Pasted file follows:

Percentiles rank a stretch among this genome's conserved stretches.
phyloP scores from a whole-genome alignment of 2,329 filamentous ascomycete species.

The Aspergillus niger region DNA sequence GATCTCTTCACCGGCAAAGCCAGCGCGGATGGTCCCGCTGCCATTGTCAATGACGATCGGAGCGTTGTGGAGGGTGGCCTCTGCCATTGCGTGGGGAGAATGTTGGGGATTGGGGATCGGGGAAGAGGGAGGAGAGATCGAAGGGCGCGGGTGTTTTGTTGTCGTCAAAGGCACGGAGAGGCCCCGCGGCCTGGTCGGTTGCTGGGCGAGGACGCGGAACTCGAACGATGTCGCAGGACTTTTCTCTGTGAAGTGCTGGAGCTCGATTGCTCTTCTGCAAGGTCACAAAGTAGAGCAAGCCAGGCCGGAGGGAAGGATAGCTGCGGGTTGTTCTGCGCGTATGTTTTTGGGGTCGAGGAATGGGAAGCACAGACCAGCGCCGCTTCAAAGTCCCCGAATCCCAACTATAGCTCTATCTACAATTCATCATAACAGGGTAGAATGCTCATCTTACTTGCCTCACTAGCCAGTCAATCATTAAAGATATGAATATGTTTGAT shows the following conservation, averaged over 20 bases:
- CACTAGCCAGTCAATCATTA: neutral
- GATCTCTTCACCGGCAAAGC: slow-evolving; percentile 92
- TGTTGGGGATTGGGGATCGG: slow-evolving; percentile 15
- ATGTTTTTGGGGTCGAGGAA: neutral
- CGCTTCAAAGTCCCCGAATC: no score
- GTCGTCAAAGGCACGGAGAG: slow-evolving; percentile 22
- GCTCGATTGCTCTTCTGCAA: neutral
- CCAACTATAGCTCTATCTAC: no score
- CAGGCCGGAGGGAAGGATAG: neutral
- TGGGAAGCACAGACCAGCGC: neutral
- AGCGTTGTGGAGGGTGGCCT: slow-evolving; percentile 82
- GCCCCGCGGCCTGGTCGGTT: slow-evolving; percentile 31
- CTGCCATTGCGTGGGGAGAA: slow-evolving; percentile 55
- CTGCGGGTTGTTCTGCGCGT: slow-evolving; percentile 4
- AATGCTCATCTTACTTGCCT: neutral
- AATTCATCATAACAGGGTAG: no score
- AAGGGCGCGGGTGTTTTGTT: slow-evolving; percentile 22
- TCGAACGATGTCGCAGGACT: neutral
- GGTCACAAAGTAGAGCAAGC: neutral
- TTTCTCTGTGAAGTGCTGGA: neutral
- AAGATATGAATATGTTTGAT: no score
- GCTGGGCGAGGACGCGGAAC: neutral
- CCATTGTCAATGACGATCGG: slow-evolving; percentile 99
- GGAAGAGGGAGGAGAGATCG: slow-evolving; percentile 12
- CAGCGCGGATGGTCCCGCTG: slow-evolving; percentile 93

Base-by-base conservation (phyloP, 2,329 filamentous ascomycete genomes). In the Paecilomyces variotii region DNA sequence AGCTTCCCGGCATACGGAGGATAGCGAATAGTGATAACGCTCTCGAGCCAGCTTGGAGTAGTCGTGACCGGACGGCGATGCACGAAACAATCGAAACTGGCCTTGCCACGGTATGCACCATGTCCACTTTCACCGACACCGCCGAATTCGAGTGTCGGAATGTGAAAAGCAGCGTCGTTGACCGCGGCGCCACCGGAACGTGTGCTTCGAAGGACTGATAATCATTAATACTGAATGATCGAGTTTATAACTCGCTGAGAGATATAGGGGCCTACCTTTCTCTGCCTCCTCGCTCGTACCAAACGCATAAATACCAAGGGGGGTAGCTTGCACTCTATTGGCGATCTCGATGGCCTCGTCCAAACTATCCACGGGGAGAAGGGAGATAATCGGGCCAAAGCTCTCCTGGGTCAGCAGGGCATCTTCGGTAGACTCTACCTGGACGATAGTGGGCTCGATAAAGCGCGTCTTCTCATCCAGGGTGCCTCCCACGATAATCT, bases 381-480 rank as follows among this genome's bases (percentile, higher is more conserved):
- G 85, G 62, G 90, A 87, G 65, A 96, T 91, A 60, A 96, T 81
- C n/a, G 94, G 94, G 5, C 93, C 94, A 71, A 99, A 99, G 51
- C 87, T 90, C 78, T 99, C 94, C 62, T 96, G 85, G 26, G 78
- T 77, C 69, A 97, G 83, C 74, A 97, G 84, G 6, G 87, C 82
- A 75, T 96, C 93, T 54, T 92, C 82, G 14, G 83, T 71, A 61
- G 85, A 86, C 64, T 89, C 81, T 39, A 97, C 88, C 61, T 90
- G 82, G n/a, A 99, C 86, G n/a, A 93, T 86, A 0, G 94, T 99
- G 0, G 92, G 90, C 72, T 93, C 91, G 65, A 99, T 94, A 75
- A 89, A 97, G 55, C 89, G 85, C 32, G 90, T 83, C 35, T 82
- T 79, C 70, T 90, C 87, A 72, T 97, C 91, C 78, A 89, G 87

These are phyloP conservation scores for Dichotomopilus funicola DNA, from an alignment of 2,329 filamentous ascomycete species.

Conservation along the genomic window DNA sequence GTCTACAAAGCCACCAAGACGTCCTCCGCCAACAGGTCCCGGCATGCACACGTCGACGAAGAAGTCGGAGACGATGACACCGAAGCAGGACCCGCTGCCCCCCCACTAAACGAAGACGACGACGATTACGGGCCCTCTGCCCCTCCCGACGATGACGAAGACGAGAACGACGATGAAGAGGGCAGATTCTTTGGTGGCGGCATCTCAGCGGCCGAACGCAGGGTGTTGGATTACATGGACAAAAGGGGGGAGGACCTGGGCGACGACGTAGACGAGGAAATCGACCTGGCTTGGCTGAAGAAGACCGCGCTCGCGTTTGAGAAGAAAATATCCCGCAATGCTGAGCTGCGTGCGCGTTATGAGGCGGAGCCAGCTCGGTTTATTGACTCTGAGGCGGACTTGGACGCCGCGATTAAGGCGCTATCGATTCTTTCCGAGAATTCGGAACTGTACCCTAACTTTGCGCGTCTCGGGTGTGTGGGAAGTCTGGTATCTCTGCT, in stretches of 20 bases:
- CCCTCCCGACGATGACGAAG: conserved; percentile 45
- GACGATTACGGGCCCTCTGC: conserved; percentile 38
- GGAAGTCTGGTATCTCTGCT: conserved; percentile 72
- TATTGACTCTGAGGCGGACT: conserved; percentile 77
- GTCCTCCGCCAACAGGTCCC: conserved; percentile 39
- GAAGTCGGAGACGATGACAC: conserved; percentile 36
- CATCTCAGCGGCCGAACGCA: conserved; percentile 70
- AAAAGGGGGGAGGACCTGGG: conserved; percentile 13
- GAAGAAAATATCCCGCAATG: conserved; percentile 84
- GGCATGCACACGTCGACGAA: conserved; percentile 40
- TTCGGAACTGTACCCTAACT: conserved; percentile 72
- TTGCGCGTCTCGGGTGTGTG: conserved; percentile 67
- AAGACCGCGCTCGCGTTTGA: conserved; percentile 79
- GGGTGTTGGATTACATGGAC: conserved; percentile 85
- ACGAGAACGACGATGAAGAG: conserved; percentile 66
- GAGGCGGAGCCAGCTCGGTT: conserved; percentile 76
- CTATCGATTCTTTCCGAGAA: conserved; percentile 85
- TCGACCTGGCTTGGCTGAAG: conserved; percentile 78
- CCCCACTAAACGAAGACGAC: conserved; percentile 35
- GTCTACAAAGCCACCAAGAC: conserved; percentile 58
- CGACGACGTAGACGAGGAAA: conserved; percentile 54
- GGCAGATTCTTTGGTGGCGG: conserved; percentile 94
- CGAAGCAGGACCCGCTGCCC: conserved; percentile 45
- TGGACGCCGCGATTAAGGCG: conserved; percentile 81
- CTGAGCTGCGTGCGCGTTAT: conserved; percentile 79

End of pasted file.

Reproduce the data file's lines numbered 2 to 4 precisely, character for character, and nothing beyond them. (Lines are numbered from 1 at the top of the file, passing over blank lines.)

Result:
phyloP scores from a whole-genome alignment of 2,329 filamentous ascomycete species.

The Aspergillus niger region DNA sequence GATCTCTTCACCGGCAAAGCCAGCGCGGATGGTCCCGCTGCCATTGTCAATGACGATCGGAGCGTTGTGGAGGGTGGCCTCTGCCATTGCGTGGGGAGAATGTTGGGGATTGGGGATCGGGGAAGAGGGAGGAGAGATCGAAGGGCGCGGGTGTTTTGTTGTCGTCAAAGGCACGGAGAGGCCCCGCGGCCTGGTCGGTTGCTGGGCGAGGACGCGGAACTCGAACGATGTCGCAGGACTTTTCTCTGTGAAGTGCTGGAGCTCGATTGCTCTTCTGCAAGGTCACAAAGTAGAGCAAGCCAGGCCGGAGGGAAGGATAGCTGCGGGTTGTTCTGCGCGTATGTTTTTGGGGTCGAGGAATGGGAAGCACAGACCAGCGCCGCTTCAAAGTCCCCGAATCCCAACTATAGCTCTATCTACAATTCATCATAACAGGGTAGAATGCTCATCTTACTTGCCTCACTAGCCAGTCAATCATTAAAGATATGAATATGTTTGAT shows the following conservation, averaged over 20 bases:
- CACTAGCCAGTCAATCATTA: neutral